On the 12th of July, EPHA held a webinar to delve into the path forward in planetary health, climate justice and public health action. There is a clear need for proactive measures that prioritise global health equity in the face of the escalating vulnerability of approximately 3.3–3.6 billion people living in contexts highly susceptible to climate change.
Our goal was to bring a together a diverse panel of speakers to offer their perspectives on the pressing issues at hand and the opportunities and barriers they face at a local, national, and international level. Representatives from the WHO, ASPHER, and HSE Ireland provided an overview of the most recent scientific knowledge, existing actions, and points of entry to promote health when adapting and mitigating to climate change. Civil society representatives from the WHO European Region then focused on how climate changes are experienced and tackled in the Western Balkans, Caucasus, and Central Asia.
The discussion was guided around the question: What is your vision for how we should move forward in climate mitigation and adaption, while ensuring justice?
The key message conveyed in response was that there is an urgent need for collaborative action to guarantee a just transition, resilience, and support for vulnerable communities. It highlights the importance of a broad alliance to drive transformative change, improve climate literacy, and ensure the sustainability of health systems. In building upon this, we can start to bridge the gap between scientific research, ethical considerations, and effective strategies that prioritise planetary health and global health equity.
The WHO talked on the needs to protect vulnerable and marginalised groups and inspire action, through initiatives such as decarbonising the health system. ASPHER talked on the need for research, education and collaboration, especially in relation to training of health professionals. HSE Ireland gave a national outlook, and how national public health should respond through forward-thinking, justice-anchored policies. The civil society speakers gave a regional view of the effects of climate change being seen and predicted for their regions, as well as the local barriers, but also opportunities, that they see locally. Finally, students from Fergana, Uzbekistan gave an insight into how young people think the climate crisis should be tackled, which highlighted the need for youth inclusion, as well as the intergenerational justice issues that need to be considered while tackling climate change.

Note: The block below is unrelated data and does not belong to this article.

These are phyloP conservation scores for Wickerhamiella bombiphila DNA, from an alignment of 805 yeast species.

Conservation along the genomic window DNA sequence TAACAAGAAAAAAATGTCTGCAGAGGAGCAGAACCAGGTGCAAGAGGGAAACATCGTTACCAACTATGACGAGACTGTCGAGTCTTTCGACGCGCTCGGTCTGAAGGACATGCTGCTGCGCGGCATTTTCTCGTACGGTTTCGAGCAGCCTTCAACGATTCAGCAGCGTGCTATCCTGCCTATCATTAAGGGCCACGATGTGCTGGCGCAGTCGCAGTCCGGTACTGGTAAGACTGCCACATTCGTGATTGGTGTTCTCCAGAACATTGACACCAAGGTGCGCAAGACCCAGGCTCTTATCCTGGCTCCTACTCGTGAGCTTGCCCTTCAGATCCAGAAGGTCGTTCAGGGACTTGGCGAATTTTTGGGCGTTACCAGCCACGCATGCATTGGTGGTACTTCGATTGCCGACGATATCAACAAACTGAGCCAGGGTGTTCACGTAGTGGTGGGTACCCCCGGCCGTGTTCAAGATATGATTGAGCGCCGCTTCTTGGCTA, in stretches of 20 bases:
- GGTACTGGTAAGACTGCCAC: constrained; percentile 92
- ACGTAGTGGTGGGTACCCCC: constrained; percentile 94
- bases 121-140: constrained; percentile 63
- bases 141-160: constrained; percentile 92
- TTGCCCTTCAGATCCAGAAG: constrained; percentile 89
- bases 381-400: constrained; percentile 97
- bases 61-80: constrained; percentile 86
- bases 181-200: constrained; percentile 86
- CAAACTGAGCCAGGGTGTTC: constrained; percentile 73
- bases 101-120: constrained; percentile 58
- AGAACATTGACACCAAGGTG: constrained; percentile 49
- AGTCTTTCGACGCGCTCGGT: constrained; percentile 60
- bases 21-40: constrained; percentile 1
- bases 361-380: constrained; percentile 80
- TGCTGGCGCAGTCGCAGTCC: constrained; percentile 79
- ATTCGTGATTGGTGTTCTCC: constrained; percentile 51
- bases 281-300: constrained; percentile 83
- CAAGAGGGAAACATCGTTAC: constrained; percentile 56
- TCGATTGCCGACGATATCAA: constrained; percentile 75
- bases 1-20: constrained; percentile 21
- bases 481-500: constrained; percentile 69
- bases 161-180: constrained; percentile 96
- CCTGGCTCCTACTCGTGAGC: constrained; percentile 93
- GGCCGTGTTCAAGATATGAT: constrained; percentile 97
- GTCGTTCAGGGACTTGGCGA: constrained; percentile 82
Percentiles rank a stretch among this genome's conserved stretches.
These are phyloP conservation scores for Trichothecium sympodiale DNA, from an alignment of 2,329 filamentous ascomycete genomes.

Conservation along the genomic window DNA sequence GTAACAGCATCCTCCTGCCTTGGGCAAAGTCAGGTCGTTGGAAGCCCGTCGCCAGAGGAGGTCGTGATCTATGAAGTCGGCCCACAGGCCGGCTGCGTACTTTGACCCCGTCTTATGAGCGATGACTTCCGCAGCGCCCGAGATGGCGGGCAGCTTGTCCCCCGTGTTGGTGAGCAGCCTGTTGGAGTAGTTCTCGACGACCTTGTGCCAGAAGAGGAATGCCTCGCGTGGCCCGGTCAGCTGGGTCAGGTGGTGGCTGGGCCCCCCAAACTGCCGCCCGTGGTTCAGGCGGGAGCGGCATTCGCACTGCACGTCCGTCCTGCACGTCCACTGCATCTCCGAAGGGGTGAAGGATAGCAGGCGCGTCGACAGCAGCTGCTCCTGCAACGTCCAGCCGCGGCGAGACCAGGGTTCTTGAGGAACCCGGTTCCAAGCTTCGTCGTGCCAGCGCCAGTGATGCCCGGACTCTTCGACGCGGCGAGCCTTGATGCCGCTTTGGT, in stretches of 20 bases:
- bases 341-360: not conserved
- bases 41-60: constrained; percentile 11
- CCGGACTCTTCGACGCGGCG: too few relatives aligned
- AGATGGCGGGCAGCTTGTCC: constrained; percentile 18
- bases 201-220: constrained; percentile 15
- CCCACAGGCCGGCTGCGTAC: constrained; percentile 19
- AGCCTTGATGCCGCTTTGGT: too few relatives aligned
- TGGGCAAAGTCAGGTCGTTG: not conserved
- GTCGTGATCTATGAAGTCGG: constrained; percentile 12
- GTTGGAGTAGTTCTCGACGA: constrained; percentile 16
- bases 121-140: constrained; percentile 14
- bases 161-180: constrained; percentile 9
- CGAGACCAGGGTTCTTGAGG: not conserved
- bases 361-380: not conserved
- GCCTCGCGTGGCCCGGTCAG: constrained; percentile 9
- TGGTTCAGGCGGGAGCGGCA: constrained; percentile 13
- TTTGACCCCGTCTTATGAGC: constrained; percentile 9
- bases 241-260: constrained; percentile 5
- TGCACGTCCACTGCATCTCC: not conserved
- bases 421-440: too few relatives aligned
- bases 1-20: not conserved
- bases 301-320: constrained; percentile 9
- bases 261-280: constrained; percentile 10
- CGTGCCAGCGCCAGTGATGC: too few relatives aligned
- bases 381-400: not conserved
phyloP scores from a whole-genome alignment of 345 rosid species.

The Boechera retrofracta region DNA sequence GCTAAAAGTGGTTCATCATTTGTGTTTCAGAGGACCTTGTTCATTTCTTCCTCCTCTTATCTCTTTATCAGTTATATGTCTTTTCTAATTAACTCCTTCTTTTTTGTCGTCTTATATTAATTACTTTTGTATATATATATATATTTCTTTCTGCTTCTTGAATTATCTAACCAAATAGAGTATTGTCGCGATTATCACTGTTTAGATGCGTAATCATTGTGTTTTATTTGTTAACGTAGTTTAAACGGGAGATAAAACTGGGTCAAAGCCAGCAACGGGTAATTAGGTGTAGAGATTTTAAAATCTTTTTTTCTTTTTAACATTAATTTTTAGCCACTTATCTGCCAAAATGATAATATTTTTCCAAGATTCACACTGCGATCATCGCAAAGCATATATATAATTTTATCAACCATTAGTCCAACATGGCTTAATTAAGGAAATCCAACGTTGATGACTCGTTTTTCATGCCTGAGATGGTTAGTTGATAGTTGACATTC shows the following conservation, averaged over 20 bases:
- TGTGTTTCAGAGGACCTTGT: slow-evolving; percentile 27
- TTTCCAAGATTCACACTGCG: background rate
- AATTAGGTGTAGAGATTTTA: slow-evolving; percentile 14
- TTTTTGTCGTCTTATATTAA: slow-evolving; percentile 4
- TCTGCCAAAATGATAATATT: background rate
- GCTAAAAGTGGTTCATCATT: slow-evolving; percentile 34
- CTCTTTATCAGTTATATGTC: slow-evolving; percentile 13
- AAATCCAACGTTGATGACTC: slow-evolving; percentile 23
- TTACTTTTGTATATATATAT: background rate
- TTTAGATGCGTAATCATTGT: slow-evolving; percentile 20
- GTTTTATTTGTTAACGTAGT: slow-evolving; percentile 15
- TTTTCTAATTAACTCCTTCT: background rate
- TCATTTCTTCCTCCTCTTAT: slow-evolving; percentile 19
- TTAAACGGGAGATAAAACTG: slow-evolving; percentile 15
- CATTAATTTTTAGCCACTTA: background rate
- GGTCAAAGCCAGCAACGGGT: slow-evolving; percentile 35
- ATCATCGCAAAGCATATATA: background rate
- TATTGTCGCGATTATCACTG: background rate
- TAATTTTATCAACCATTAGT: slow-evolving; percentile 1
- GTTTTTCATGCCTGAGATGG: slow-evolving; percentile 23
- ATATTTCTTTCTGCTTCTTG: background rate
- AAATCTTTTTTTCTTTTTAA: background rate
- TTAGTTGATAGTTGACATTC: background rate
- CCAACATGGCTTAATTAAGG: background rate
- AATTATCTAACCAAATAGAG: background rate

Finally, a discussion round highlighted further the need for collaboration and a justice-based approach, as well as how we can communicate about climate change to diverse audiences to increase buy-in for systems change, and ultimately, to protect global public health.
- Dr Cale Lawlor, European Public Health Alliance (EPHA)
- Dr Vladimir Kendrovski, World Health Organization
- Laurent Chambaud, The Association of Schools of Public Health in the European Region
- Dr Ina Kelly, Health Service Executive Ireland
- Prof Stevan Savic, University of Novi Sad, Serbia
- Ana Berdzenishvili, Regional Environmental Centre for the Caucasus
- Khurshed Alimov, Youth Group for Protection of the Environment (YGPE), Khujand, Tajikistan
- Farrukhjon Abdurabiev, Young people, Fergana, Uzbekistan